What now, for Ivanka Trump? Since publishing her unpleasant-to-pronounce self-help book, Women Who Work, in 2017 and closing her poorly performing personal fashion line in 2018, the favorite first daughter has appeared to work solely as an adviser to her father, while her husband and siblings have also crowded around the throne. The role of U.S. president is extremely powerful but temporary—Ivanka placed a high wager when she first leaned into her father’s campaign and later took on a job in the administration, and she’ll soon be out of a job she likely hoped would last longer.
Before joining the White House, Ivanka held a development and acquisitions role at the Trump Organization and did other things that the children of the wealthy do: attended galas, received serviceable though not always ideal seating at fashion shows, bought art, and bathed in the warm glow of softball profiles in women’s magazines. (“Full-speed at work and hands-on at home, Ivanka Trump knows what it means to be a modern millennial,” one cooed in 2015.) During her time in the west wing of the White House, she has thrown in her glossy, blonde lot with child separations, flagrant racism, and the host of other outrages now synonymous with her own name. She tried to craft an image as the softer Trump, focused as she was on entrepreneurship and STEM, but the project of maintaining some semblance of liberal cachet failed. Her position is so dire that it is yet premature to think she’ll even attempt to stage a comeback. But we’ve been wrong to doubt the Trumps before.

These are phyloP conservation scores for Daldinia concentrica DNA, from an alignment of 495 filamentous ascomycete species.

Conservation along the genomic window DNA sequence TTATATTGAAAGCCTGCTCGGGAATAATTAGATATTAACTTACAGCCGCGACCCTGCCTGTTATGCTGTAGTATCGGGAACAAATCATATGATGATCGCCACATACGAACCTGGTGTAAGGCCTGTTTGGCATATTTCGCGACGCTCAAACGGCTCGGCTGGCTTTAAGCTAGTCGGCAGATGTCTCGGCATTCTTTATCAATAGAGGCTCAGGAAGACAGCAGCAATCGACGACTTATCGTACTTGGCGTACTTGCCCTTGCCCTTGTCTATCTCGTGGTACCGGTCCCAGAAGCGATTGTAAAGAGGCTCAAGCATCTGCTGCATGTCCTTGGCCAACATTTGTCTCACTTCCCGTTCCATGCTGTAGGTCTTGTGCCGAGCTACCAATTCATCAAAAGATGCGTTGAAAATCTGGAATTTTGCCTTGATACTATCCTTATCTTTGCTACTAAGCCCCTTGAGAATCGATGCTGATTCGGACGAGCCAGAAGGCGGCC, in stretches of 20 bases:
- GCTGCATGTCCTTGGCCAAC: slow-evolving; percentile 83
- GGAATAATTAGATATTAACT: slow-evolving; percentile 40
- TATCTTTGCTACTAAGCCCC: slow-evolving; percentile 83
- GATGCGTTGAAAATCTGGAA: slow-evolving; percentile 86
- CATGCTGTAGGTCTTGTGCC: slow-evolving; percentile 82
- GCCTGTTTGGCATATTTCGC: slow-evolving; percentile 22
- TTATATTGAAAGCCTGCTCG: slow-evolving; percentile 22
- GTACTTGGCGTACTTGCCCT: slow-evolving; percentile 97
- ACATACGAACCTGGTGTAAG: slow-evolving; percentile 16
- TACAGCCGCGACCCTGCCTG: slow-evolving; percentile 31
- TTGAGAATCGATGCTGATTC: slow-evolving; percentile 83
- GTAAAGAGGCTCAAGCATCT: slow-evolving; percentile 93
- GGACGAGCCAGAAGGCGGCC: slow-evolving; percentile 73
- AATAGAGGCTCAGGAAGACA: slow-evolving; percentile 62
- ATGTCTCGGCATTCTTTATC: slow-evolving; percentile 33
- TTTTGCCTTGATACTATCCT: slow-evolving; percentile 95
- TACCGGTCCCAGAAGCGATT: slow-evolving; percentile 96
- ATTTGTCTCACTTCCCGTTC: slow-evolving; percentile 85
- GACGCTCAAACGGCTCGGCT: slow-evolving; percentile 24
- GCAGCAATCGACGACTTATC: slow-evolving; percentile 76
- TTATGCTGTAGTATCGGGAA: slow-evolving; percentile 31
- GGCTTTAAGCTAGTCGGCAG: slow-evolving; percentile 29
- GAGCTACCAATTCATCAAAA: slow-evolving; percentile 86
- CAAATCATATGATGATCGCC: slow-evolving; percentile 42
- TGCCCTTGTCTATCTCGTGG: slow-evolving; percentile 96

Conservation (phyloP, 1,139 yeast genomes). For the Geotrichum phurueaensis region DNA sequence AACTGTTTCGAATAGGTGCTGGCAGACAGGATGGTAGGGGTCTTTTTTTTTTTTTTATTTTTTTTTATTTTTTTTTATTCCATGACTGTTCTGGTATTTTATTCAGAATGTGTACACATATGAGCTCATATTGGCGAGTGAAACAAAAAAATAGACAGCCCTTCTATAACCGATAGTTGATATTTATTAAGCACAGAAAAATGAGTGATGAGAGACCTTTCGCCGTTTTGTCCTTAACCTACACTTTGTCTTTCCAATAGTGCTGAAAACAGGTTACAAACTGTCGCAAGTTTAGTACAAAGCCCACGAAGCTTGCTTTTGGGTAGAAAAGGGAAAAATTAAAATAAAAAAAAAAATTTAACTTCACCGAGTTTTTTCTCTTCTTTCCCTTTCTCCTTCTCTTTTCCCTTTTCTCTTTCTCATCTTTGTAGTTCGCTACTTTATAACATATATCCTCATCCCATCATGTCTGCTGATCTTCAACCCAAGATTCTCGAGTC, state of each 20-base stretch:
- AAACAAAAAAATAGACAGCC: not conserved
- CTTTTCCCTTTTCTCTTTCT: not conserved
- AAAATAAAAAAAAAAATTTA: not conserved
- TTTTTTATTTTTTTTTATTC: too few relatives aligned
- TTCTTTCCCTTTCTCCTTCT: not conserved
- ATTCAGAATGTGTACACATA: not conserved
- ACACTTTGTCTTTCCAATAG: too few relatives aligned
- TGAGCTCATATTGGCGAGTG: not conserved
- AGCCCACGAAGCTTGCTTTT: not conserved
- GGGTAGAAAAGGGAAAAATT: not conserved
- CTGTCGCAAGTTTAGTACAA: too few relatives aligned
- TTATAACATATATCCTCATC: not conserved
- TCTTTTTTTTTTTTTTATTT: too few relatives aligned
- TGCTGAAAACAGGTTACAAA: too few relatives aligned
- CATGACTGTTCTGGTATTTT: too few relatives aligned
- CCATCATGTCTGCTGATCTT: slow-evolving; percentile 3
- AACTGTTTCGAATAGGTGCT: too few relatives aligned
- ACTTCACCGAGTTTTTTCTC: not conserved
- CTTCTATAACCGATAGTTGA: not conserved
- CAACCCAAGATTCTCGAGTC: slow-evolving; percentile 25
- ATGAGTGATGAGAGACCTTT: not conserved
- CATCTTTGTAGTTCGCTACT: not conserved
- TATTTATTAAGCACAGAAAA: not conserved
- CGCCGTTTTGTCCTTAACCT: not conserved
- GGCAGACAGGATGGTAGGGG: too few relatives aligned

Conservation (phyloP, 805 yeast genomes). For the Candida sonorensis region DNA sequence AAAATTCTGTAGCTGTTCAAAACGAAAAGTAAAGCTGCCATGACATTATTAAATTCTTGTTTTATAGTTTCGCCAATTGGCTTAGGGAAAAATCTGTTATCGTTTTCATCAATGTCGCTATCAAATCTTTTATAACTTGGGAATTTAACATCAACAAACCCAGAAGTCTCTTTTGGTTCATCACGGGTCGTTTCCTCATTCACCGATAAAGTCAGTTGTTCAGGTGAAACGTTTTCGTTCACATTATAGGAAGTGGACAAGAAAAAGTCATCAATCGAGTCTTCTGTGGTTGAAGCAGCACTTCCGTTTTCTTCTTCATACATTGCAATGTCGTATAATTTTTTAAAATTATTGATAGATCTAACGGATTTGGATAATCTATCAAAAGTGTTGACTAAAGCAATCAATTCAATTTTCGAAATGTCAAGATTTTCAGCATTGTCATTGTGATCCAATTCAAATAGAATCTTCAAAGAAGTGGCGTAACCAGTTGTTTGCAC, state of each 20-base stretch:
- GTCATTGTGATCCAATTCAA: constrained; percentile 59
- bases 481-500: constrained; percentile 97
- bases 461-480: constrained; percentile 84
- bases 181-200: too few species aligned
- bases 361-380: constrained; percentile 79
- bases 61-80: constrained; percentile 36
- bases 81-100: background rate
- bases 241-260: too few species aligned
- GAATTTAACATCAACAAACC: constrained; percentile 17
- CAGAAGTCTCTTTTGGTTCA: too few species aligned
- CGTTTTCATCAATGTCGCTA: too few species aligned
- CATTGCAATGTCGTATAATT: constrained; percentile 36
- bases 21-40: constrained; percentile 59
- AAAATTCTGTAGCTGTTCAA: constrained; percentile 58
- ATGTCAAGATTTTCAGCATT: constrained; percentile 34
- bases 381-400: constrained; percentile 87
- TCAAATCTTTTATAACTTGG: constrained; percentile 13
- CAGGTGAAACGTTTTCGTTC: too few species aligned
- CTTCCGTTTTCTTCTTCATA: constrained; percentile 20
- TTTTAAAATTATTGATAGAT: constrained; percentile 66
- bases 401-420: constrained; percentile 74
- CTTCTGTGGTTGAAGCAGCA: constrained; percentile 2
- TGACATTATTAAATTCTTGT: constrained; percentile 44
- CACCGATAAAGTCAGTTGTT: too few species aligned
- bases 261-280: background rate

In this tense lame-duck interim—after the pin has entered the balloon, as it were, but before the explosion itself—one can’t help but speculate on the calculations going on behind the scenes. There may yet be such a thing as Ivanka 3.0 (successor to Ivanka the First, the generic, sleek heiress, and Ivanka the Second, the babyfaced puppet of a would-be tyrant), but how will she try to pull it off?
ArtNet’s gossip column Wet Paint reported this week that Ivanka is “back” on the art scene. Apparently, she is “planning a return to New York to resume her art-collecting lifestyle,” and has kept this option open by maintaining friendships with wealthy art socialites like Tico Mugrabi, who attended Ivanka’s wedding anniversary at Camp David. While working at the White House, Ivanka took meetings with Marc Glimcher, president of New York’s Pace gallery, according to ArtNet, and she has kept up good relationships with art movers and shakers like Christina and Emmanuel Di Donna.
The line between money and art gets blurry up there in the one percent. In 2017, ArtNet reported that Ivanka and Jared Kushner’s art collection was worth somewhere between $5 and $25 million—figures both astronomical and vague enough to show you how little the art world wants you to know about its business side. By living in Manhattan and collecting artists like Joe Bradley and Wade Guyton and showing them off on Instagram, she established a little niche for the Trump-Kushners close enough to the New York art scene to bask a little in its reflected cool.